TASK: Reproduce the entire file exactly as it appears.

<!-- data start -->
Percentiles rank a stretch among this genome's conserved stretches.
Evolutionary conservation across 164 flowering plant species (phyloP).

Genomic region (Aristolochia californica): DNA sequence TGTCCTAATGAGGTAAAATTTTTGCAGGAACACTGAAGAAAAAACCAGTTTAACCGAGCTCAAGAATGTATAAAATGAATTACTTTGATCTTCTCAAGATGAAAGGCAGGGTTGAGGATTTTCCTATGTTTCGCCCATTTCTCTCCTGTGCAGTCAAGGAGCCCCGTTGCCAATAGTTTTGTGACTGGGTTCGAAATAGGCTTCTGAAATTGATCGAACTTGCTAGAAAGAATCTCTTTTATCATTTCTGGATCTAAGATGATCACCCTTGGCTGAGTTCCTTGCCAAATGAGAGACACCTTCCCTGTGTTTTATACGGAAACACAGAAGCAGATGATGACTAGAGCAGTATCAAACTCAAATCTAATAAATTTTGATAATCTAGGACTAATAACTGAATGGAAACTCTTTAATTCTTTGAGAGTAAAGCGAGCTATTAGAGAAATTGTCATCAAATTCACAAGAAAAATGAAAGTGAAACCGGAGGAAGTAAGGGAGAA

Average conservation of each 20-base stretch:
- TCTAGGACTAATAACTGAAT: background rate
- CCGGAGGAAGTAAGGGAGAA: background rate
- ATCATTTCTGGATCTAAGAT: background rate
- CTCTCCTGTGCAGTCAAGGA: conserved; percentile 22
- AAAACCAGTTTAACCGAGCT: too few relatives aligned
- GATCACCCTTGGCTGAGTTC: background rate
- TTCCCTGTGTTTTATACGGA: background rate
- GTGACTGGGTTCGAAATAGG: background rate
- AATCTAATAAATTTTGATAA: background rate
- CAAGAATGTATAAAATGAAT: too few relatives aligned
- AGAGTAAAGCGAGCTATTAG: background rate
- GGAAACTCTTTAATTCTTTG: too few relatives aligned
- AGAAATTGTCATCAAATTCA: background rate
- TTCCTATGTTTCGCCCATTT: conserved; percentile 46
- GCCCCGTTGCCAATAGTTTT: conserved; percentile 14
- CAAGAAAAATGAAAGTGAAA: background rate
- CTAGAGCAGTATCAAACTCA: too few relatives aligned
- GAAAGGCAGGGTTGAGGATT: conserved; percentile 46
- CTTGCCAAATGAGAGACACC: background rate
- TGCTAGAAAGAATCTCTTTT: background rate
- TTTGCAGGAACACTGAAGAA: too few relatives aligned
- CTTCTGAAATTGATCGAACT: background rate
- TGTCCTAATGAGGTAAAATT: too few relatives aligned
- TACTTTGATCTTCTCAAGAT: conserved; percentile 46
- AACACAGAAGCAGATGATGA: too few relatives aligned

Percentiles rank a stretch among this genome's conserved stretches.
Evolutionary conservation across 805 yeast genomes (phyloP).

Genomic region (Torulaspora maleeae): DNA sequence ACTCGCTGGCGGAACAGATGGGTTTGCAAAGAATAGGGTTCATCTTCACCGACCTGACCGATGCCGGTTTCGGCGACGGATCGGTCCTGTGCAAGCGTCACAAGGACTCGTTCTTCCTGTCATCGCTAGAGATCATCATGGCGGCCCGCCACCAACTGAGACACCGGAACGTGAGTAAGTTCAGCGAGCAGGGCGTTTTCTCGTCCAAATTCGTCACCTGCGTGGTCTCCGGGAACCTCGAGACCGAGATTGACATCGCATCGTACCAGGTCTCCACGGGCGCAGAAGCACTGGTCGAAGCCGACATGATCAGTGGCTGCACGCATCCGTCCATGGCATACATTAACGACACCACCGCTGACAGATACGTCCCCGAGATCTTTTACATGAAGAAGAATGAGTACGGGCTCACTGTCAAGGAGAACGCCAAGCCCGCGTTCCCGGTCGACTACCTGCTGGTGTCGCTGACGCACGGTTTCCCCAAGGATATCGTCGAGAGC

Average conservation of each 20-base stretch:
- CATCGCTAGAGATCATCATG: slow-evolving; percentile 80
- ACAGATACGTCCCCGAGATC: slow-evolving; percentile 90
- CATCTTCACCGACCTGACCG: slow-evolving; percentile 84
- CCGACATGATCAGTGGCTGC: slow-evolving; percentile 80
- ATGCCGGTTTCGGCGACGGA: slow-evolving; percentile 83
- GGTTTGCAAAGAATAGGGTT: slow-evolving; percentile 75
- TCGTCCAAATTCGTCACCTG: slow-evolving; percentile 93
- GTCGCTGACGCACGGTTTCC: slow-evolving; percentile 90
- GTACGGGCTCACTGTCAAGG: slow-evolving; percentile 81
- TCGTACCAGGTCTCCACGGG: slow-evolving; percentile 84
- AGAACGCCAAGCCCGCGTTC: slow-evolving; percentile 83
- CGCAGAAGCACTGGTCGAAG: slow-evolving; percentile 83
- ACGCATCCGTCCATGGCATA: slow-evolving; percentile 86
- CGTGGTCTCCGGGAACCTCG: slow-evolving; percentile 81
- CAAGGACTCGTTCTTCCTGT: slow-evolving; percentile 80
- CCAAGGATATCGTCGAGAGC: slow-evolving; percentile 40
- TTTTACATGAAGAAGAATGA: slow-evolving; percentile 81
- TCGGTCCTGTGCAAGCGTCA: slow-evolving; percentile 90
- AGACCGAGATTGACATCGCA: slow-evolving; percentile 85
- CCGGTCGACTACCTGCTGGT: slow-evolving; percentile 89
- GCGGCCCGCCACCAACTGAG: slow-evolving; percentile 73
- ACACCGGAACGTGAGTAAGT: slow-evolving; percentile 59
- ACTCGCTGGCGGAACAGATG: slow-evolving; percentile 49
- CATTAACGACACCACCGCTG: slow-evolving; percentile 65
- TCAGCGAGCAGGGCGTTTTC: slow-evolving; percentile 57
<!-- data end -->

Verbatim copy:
Percentiles rank a stretch among this genome's conserved stretches.
Evolutionary conservation across 164 flowering plant species (phyloP).

Genomic region (Aristolochia californica): DNA sequence TGTCCTAATGAGGTAAAATTTTTGCAGGAACACTGAAGAAAAAACCAGTTTAACCGAGCTCAAGAATGTATAAAATGAATTACTTTGATCTTCTCAAGATGAAAGGCAGGGTTGAGGATTTTCCTATGTTTCGCCCATTTCTCTCCTGTGCAGTCAAGGAGCCCCGTTGCCAATAGTTTTGTGACTGGGTTCGAAATAGGCTTCTGAAATTGATCGAACTTGCTAGAAAGAATCTCTTTTATCATTTCTGGATCTAAGATGATCACCCTTGGCTGAGTTCCTTGCCAAATGAGAGACACCTTCCCTGTGTTTTATACGGAAACACAGAAGCAGATGATGACTAGAGCAGTATCAAACTCAAATCTAATAAATTTTGATAATCTAGGACTAATAACTGAATGGAAACTCTTTAATTCTTTGAGAGTAAAGCGAGCTATTAGAGAAATTGTCATCAAATTCACAAGAAAAATGAAAGTGAAACCGGAGGAAGTAAGGGAGAA

Average conservation of each 20-base stretch:
- TCTAGGACTAATAACTGAAT: background rate
- CCGGAGGAAGTAAGGGAGAA: background rate
- ATCATTTCTGGATCTAAGAT: background rate
- CTCTCCTGTGCAGTCAAGGA: conserved; percentile 22
- AAAACCAGTTTAACCGAGCT: too few relatives aligned
- GATCACCCTTGGCTGAGTTC: background rate
- TTCCCTGTGTTTTATACGGA: background rate
- GTGACTGGGTTCGAAATAGG: background rate
- AATCTAATAAATTTTGATAA: background rate
- CAAGAATGTATAAAATGAAT: too few relatives aligned
- AGAGTAAAGCGAGCTATTAG: background rate
- GGAAACTCTTTAATTCTTTG: too few relatives aligned
- AGAAATTGTCATCAAATTCA: background rate
- TTCCTATGTTTCGCCCATTT: conserved; percentile 46
- GCCCCGTTGCCAATAGTTTT: conserved; percentile 14
- CAAGAAAAATGAAAGTGAAA: background rate
- CTAGAGCAGTATCAAACTCA: too few relatives aligned
- GAAAGGCAGGGTTGAGGATT: conserved; percentile 46
- CTTGCCAAATGAGAGACACC: background rate
- TGCTAGAAAGAATCTCTTTT: background rate
- TTTGCAGGAACACTGAAGAA: too few relatives aligned
- CTTCTGAAATTGATCGAACT: background rate
- TGTCCTAATGAGGTAAAATT: too few relatives aligned
- TACTTTGATCTTCTCAAGAT: conserved; percentile 46
- AACACAGAAGCAGATGATGA: too few relatives aligned

Percentiles rank a stretch among this genome's conserved stretches.
Evolutionary conservation across 805 yeast genomes (phyloP).

Genomic region (Torulaspora maleeae): DNA sequence ACTCGCTGGCGGAACAGATGGGTTTGCAAAGAATAGGGTTCATCTTCACCGACCTGACCGATGCCGGTTTCGGCGACGGATCGGTCCTGTGCAAGCGTCACAAGGACTCGTTCTTCCTGTCATCGCTAGAGATCATCATGGCGGCCCGCCACCAACTGAGACACCGGAACGTGAGTAAGTTCAGCGAGCAGGGCGTTTTCTCGTCCAAATTCGTCACCTGCGTGGTCTCCGGGAACCTCGAGACCGAGATTGACATCGCATCGTACCAGGTCTCCACGGGCGCAGAAGCACTGGTCGAAGCCGACATGATCAGTGGCTGCACGCATCCGTCCATGGCATACATTAACGACACCACCGCTGACAGATACGTCCCCGAGATCTTTTACATGAAGAAGAATGAGTACGGGCTCACTGTCAAGGAGAACGCCAAGCCCGCGTTCCCGGTCGACTACCTGCTGGTGTCGCTGACGCACGGTTTCCCCAAGGATATCGTCGAGAGC

Average conservation of each 20-base stretch:
- CATCGCTAGAGATCATCATG: slow-evolving; percentile 80
- ACAGATACGTCCCCGAGATC: slow-evolving; percentile 90
- CATCTTCACCGACCTGACCG: slow-evolving; percentile 84
- CCGACATGATCAGTGGCTGC: slow-evolving; percentile 80
- ATGCCGGTTTCGGCGACGGA: slow-evolving; percentile 83
- GGTTTGCAAAGAATAGGGTT: slow-evolving; percentile 75
- TCGTCCAAATTCGTCACCTG: slow-evolving; percentile 93
- GTCGCTGACGCACGGTTTCC: slow-evolving; percentile 90
- GTACGGGCTCACTGTCAAGG: slow-evolving; percentile 81
- TCGTACCAGGTCTCCACGGG: slow-evolving; percentile 84
- AGAACGCCAAGCCCGCGTTC: slow-evolving; percentile 83
- CGCAGAAGCACTGGTCGAAG: slow-evolving; percentile 83
- ACGCATCCGTCCATGGCATA: slow-evolving; percentile 86
- CGTGGTCTCCGGGAACCTCG: slow-evolving; percentile 81
- CAAGGACTCGTTCTTCCTGT: slow-evolving; percentile 80
- CCAAGGATATCGTCGAGAGC: slow-evolving; percentile 40
- TTTTACATGAAGAAGAATGA: slow-evolving; percentile 81
- TCGGTCCTGTGCAAGCGTCA: slow-evolving; percentile 90
- AGACCGAGATTGACATCGCA: slow-evolving; percentile 85
- CCGGTCGACTACCTGCTGGT: slow-evolving; percentile 89
- GCGGCCCGCCACCAACTGAG: slow-evolving; percentile 73
- ACACCGGAACGTGAGTAAGT: slow-evolving; percentile 59
- ACTCGCTGGCGGAACAGATG: slow-evolving; percentile 49
- CATTAACGACACCACCGCTG: slow-evolving; percentile 65
- TCAGCGAGCAGGGCGTTTTC: slow-evolving; percentile 57